After the historic results of June 7, we will be seeing many new faces in the Legislative Assembly of Ontario.
Muslim Link would like to introduce you to some of the new Muslim Canadian Members of Provincial Parliament we hope to be hearing great things from over the course of their political careers.
In order to help our readers get to know these MPPs better, we have compiled some videos about the candidates and interviews they have participated in, so readers can become more familiar with their lives and work.
Update (September 29, 2016) Despite setbacks this week, Ontario NDP Leader Andrea Horwath and MPP Teresa Armstrong will not give up the fight to designate October as Islamic Heritage Month in Ontario.
“We have to take action on rising Islamophobia and hate-motivated crime in our Province,” noted Horwath. “Celebrating Islamic culture, history and the contributions of people of Islamic heritage to our society is an important step that the Ontario NDP will continue to fight for, despite the Liberal government this week not allowing Unanimous Consent on Bill 23.”
There are concerns that younger voters might not be very engaged in this year’s Ontario provincial election. Muslim Link has sought out young Muslims in Ontario who are working, volunteering, or running with each major party in the provincial election to get their opinion about why it is important to be engaged in provincial politics. Our second interview is with Samiha Rayeda who is volunteering with New Democratic Party (NDP) Candidate Jennifer Mackenzie who is running in the riding of Ottawa Centre.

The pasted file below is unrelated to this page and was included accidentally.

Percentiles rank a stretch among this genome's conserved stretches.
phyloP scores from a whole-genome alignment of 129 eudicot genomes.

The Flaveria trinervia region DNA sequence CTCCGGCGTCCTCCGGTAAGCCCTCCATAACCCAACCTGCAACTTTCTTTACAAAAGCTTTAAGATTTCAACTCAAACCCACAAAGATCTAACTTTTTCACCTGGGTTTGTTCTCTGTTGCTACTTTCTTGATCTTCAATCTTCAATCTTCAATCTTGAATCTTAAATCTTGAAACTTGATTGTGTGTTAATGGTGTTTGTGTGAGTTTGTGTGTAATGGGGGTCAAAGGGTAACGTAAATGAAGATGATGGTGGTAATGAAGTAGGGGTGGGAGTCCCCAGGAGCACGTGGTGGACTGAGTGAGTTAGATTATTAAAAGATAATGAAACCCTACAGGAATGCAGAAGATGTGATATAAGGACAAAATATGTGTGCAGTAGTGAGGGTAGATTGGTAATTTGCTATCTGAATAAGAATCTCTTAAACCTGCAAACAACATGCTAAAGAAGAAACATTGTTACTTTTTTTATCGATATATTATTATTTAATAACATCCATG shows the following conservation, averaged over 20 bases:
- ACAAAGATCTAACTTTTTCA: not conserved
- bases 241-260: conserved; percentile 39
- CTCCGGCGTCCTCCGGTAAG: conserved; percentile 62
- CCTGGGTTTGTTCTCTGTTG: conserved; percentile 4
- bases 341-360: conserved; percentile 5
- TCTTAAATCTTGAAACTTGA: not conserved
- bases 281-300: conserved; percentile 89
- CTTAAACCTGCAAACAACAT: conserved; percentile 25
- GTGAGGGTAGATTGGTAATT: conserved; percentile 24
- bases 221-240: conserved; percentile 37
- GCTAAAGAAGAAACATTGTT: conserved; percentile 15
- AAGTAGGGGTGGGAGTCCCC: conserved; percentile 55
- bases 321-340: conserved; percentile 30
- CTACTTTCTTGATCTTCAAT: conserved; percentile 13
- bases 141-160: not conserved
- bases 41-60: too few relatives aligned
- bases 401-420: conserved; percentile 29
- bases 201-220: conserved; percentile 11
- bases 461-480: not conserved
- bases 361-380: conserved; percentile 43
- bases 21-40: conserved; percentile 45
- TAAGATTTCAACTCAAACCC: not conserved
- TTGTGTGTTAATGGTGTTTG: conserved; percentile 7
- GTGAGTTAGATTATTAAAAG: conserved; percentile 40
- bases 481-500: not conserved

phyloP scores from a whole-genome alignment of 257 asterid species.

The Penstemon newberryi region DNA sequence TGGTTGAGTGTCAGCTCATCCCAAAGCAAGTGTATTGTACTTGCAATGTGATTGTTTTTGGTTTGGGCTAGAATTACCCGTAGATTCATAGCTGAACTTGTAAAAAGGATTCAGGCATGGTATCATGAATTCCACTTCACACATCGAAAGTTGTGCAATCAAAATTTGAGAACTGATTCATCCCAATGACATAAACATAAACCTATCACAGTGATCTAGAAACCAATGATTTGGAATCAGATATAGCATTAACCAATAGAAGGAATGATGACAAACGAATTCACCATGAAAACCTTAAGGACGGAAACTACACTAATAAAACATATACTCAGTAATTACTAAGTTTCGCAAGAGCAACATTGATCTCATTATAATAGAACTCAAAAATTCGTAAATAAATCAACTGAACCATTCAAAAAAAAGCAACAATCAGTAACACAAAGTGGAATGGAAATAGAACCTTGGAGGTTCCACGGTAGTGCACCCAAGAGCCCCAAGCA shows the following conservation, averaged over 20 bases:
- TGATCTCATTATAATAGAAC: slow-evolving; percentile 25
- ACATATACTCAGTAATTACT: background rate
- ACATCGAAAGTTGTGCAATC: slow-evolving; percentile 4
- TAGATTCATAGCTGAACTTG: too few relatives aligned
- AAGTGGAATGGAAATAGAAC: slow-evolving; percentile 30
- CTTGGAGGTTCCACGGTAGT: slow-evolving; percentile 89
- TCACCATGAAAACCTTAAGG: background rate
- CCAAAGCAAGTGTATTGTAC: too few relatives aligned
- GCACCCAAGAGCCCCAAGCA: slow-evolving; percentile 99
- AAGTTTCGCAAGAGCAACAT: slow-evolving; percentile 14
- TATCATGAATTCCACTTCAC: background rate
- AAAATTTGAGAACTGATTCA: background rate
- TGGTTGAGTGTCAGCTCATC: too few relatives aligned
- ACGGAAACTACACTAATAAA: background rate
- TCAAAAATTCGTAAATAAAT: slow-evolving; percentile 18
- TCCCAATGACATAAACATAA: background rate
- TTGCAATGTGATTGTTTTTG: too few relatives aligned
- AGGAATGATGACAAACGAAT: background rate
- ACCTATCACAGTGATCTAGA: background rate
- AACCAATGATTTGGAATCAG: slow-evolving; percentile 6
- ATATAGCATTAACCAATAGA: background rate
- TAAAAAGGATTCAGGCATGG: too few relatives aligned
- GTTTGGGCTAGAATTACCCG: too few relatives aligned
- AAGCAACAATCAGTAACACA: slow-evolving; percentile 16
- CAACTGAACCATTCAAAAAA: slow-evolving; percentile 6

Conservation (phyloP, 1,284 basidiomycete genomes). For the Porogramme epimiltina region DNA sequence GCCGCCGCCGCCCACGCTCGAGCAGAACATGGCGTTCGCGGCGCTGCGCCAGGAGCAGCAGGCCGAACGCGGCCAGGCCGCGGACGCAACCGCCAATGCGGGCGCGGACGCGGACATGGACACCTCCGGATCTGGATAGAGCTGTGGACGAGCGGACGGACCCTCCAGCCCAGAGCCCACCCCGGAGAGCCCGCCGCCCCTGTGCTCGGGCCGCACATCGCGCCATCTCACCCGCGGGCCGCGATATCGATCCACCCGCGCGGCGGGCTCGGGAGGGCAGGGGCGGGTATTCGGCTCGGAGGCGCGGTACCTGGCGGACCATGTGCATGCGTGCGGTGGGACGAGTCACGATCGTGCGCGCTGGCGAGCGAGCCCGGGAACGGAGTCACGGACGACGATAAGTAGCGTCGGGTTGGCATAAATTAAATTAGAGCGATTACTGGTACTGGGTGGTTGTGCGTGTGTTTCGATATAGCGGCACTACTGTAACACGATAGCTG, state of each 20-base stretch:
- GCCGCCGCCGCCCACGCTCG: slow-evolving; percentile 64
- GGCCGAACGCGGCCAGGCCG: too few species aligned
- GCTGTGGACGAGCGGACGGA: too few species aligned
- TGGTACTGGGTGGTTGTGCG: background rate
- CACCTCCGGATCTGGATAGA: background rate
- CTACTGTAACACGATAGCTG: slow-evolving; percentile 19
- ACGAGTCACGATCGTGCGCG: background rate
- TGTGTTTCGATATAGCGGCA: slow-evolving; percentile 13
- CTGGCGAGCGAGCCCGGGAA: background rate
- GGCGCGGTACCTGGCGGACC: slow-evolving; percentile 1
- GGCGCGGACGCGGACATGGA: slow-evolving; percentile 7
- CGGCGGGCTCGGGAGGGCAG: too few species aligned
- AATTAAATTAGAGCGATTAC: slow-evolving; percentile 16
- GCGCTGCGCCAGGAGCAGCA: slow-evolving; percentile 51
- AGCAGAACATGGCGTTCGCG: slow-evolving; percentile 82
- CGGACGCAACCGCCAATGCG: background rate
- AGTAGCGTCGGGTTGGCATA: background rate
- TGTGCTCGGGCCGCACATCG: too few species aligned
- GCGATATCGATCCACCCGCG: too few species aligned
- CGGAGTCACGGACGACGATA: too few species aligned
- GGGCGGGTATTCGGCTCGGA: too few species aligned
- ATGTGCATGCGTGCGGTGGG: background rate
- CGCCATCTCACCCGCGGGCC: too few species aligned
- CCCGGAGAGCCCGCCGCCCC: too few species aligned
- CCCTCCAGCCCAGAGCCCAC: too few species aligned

Recently, amid security concerns and alleged electoral fraud, Afghan men and women stood under pouring rain to cast their ballot in the 2014 presidential elections in Afghanistan.
Many young people were discouraged from voting by family members because of the danger around many polling stations. But regardless, images show long lines winding their way around those areas.
Here in Canada, there are few security concerns or fear of attacks and yet many young people are not turning up at voting stations. According to Elections Canada, 38.8% of youth between ages 18-24 participated in the federal elections in 2011.